netflix

Students living in campus housing might have to find a new way to procrastinate. The University announced March 24 that AirPennNet will no longer support Netflix.

Penn President Amy Gutmann emphasized that Penn made the decision — effective March 26 at midnight — for mostly financial reasons, citing the large toll it takes on the bandwidth for thousands of students to be watching high quality videos at the same time. Still, she noted the decision comes with the added benefit of refocusing students on their studies and peers.

“We live in a world where we interact more with our screens than with each other,” Gutmann said. “There are so many things to experience on this campus. This seemed like the best way to make sure students make the most of their time at Penn.”

But students are less than thrilled with the change.

“Banning Netflix won’t help me refocus on my studies,” College junior Peter Russo said. “If anything, it’s only going to remind me that I don’t have my life together.”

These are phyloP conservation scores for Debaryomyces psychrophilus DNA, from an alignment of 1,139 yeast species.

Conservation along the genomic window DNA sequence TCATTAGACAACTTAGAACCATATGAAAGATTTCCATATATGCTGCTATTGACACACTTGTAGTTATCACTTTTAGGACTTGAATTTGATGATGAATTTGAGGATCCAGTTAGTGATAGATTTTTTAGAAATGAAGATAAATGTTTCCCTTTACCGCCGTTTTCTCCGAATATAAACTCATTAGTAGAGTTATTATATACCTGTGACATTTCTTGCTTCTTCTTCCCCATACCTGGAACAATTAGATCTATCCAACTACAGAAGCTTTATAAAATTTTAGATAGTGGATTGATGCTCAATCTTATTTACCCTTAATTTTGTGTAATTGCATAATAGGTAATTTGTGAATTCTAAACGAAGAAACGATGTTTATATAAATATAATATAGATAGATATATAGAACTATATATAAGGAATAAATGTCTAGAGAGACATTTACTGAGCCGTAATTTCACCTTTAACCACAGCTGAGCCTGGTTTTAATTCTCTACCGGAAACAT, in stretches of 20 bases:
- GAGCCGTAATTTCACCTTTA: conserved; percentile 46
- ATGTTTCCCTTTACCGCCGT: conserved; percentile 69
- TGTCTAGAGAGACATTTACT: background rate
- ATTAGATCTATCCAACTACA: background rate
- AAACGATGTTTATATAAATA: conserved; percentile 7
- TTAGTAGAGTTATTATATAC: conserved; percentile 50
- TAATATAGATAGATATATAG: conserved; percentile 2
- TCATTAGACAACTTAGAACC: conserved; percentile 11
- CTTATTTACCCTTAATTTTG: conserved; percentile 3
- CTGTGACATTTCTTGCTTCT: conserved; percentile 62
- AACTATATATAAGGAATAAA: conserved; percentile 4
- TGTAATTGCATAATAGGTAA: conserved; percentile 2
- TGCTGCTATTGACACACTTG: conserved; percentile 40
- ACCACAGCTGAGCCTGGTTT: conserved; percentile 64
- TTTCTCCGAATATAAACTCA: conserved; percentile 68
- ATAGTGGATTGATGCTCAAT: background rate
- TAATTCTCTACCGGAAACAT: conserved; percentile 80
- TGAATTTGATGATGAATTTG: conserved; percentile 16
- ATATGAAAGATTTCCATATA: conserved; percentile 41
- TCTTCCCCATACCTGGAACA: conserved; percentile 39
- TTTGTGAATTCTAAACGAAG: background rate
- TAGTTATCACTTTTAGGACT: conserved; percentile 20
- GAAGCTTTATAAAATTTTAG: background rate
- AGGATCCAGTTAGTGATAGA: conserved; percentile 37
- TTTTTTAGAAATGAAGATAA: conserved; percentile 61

“This is really inhibiting our ability to watch cinematic magic,” Engineering sophomore, J.L.C. Man said.

Several students said they felt blindsided by the announcement.

“They gave us no time to prepare,” Wharton sophomore Nicole Nichols said. “I still have the entire third season of “House of Cards" left. Now I’m going to have to skip all of my Wednesday classes to binge watch.”

Of course, students may still find their favorite shows through pirated websites or even Hulu, but Penn is working on disabling the ability to access these websites as well.

“AirPennNet is designed as a platform to support the academic endeavors of Penn students,” Gutmann said. “We shouldn’t be using tuition dollars on students’ bad habits.”

A protest will be held on Friday at noon on Drexel’s campus. Over 500 students have already said on Facebook they would attend the demonstration, where students will storm into the Drexel library and obtain a Drexel WiFi login to watch their favorite shows.

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